Sustainable Fashion: Guide to Eco Materials

Sustainable Fashion: Guide to Eco Materials

As the spectrum of sustainable supply meets the growing crest of green demand, understanding fabric terminology will help you make the best green choices for function and fashion.


WHY IT'S GREEN:  Bamboo regenerates in a league of its own and grows prolifically without the use of pesticides or extensive agricultural tending. Some varieties grow several inches to several feet a day and have a root system that, after the plant is cut, sends out new shoots to replenish growth without being replanted. Bamboo cultivation gets high eco-friendly marks: it improves soil quality, shores up erosion, and sequesters carbon out of the atmosphere at an impressive rate.

FABRIC BENEFITS:  Bamboo fabric is lusciously soft and supple, yet strong, and drapes beautifully. It feels softer than the softest cotton and has a natural luster similar to that of cashmere. It's highly breathable, is as absorbent as cotton, dries quickly, and is a thermal regulator, keeping you cool in hot weather and warmer in cold weather. It's easy to care for in a washing machine and dryer. Proponents say that it has natural antibacterial, hypoallergenic, and deodorizing properties due to a naturally occurring bacteriostatic agent that helps bamboo fiber resist odors and bacteria.

THE TRADE-OFF:  Making stiff bamboo stalks into silky fiber can require a lot of harsh chemical solvents. There are new, more eco-friendly processing technologies, such as the Lyocell process, which dissolved pulp using less toxic and non-toxic chemicals in a close-loop system that captures and recycles the chemicals to be efficiently used again and again.

DESIGNERS THAT DO IT:  Avita Style, Bahar Shapar, Bamboosa, Cosabella, Certaintees,  Covet, Jonäno, Lara Miller, Linda Loudermilk, Natural High Lifestyles, Nature vs Future, Perfectly Imperfect, Roberta Oaks, Sameunderneath, Shirts of Bamboo, Spun Bamboo, Virdis Luxe

INGEO (Corn Fiber)

WHY IT'S GREEN:  Made from corn, Ingeo is one of the few, truly renewable synthetic materials and is 100 percent biodegradable.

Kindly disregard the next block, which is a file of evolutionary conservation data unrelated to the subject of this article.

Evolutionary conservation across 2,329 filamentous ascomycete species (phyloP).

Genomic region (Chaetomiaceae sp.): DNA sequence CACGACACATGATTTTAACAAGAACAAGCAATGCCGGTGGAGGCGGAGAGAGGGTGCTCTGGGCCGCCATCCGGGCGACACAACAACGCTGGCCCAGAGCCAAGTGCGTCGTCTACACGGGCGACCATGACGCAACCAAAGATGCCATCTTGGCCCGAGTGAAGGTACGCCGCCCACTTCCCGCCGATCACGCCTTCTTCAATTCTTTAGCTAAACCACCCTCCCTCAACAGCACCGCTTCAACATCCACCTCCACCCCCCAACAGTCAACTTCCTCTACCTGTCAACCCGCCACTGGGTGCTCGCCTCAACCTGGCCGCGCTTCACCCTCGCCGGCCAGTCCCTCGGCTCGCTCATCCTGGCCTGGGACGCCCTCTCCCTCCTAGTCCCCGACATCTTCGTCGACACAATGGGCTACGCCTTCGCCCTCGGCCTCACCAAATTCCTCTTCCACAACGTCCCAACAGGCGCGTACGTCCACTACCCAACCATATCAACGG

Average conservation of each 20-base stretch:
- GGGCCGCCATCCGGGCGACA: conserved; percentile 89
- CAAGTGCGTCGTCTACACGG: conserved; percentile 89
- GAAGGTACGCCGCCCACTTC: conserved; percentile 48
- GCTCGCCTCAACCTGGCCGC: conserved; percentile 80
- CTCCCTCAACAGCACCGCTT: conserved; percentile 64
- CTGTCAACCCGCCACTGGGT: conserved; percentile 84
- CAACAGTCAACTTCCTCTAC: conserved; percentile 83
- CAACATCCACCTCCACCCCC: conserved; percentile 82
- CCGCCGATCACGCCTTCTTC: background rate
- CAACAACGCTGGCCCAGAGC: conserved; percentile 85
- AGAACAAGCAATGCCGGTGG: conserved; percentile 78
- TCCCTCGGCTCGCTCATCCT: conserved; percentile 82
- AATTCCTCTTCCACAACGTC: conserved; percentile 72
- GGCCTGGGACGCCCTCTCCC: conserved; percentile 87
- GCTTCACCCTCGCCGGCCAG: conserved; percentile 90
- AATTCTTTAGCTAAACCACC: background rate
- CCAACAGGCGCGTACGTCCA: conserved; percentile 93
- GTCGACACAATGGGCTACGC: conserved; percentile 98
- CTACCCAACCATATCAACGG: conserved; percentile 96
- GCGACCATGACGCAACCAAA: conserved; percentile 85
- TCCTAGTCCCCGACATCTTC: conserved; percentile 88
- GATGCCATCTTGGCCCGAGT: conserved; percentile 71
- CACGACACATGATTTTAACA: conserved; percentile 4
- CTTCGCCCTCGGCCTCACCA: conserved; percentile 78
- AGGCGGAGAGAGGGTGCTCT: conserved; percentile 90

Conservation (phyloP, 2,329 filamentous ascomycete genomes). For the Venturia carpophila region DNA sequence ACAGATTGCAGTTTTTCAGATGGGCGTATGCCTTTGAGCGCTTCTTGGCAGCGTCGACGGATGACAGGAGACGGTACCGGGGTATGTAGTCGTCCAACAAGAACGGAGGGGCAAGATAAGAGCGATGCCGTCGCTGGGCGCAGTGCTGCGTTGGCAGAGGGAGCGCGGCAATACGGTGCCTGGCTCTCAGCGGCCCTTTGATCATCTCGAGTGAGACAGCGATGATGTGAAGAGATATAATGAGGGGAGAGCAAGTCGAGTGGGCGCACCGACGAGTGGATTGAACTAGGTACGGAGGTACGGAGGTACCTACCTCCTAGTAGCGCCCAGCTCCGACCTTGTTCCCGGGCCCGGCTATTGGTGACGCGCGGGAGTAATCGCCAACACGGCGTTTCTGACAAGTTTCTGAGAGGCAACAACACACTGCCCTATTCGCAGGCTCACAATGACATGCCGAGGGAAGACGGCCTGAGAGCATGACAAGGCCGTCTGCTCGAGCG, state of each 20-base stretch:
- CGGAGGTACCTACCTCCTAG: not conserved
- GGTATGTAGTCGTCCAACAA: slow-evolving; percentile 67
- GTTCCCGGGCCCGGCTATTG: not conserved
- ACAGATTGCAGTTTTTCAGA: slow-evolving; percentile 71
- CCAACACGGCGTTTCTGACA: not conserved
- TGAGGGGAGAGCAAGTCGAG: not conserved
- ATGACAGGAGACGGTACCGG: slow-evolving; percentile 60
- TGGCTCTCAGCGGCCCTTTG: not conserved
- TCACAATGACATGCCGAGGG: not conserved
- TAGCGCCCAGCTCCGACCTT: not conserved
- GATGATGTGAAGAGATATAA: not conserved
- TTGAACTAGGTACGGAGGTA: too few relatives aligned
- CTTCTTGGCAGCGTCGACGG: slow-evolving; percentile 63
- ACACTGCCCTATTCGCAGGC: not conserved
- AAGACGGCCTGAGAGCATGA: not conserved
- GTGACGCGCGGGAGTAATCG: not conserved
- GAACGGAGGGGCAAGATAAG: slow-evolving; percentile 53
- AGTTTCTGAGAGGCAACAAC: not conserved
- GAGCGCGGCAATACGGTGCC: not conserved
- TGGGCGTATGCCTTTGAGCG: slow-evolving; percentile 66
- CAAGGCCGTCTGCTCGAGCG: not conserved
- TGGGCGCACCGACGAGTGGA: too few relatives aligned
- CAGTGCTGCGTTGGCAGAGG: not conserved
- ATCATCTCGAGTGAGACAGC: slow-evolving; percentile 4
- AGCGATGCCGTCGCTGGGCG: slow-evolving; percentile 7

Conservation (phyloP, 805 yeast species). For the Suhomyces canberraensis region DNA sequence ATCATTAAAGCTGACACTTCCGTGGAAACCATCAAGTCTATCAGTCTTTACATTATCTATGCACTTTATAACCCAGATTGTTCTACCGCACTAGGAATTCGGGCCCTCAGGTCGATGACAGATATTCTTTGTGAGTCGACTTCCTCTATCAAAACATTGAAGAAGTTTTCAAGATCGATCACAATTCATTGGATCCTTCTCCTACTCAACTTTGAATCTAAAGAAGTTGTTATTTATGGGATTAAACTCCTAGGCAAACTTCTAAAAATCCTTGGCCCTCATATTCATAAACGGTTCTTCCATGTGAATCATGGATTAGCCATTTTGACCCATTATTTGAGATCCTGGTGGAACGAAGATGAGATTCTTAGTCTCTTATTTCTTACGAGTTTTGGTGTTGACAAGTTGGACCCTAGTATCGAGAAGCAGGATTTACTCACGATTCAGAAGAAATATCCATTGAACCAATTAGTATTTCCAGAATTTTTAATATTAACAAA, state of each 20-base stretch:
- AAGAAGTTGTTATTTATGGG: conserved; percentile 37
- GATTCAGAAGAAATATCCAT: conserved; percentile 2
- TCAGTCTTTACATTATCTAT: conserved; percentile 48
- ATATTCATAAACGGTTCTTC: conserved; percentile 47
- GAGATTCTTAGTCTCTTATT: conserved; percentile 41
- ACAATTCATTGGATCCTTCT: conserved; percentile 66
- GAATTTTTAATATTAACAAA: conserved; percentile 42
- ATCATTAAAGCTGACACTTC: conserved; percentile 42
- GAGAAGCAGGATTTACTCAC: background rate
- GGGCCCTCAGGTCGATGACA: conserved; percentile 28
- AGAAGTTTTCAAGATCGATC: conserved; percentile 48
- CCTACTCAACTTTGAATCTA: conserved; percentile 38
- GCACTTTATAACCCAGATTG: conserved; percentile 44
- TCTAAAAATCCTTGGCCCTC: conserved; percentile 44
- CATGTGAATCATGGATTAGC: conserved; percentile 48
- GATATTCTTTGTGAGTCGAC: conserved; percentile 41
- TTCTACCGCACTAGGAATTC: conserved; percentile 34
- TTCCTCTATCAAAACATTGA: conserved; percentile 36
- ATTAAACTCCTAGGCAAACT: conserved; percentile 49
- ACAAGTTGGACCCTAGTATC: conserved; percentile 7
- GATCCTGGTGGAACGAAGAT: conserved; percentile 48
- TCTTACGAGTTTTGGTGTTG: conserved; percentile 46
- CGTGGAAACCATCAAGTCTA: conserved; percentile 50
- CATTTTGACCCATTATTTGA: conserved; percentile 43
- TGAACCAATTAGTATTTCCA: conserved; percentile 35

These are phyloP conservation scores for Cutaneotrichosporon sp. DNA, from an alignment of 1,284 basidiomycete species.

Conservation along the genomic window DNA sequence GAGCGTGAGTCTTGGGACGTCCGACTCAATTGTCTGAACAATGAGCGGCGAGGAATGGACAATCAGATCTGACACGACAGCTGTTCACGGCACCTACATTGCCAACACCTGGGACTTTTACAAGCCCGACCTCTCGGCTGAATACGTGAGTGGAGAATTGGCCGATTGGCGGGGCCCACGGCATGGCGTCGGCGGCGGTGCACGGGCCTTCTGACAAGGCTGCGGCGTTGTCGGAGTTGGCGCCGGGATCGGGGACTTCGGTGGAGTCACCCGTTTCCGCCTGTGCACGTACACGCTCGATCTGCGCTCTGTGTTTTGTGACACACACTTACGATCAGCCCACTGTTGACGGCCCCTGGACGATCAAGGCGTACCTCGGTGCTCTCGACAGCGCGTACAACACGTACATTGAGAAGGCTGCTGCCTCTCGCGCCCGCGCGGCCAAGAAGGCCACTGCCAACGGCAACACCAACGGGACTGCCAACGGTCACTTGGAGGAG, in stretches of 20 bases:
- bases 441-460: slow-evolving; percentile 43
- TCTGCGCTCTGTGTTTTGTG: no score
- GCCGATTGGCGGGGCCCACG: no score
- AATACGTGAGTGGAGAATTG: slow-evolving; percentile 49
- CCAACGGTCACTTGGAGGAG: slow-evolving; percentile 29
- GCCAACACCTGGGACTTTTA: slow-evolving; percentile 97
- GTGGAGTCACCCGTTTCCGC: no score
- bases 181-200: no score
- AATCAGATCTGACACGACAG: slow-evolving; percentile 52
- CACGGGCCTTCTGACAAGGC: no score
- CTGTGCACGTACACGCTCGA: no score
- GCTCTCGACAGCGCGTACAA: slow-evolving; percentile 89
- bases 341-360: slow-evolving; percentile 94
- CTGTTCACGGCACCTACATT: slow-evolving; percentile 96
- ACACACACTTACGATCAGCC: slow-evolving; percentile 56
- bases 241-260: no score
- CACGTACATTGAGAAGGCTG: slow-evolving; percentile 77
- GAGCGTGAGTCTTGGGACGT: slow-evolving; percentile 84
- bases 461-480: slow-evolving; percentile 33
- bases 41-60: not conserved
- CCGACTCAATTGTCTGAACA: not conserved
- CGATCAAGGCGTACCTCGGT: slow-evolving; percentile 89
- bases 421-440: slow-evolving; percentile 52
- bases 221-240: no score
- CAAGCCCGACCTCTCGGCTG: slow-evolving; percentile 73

FABRIC BENEFITS:  Ingeo combines the comfort and feel of a natural fiber with the specialty performance of synthetics - it's extremely strong, resilient and dimensionally stable. It's more absorbent, versatile resistant to UV light, and has a lower density than synthetics like PET polyester. Plus, it doesn't off-gas or cause environmental contamination to dispose of, and can be beautifully blended with natural fibers such as cotton and wool.

THE TRADE-OFF:  Since ingeo is made from corn, it very well may contain genetically modified organisms (GMO) as a vast majority of corn does.

DESIGNERS THAT DO IT:  Linda Loudermilk, Nature vs Future


WHY IT'S GREEN:  Hemp grows like a weed. It's sustainable, highly renewable and grows more easily than cotton in less than ideal conditions without the use of pesticides and can produce 2 to 3 times more fiber per acre than cotton.

FABRIC BENEFITS:  Hemp is absorbent, extremely durable and versatile - it blends beautifully with other natural fibers and can be as soft as soft cotton, as sturdy as denim, and as flowing as denim. Thanks to the hollow core of the fiber, hemp is a thermal regulator, keeping you cooler in warm weather and warmer in cool weather.

THE TRADE-OFF:  The stigma of hemp, due to it's drug-related cousin marijuana and the early burlap-sack eco-designs have made it an oft-overlooked fiber for fine clothing, though that's changing. Like linen, hemp needs to be ironed for a smooth appearance, and does get wrinkly.

DESIGNERS THAT DO IT:  Deborah Lindquist, Jonäno, Lara Miller, Linda Loudermilk, Natural High Lifestyles, Nature vs Future, Of the Earth, Small Axe Clothing, Stewart + Brown, Virdis Luxe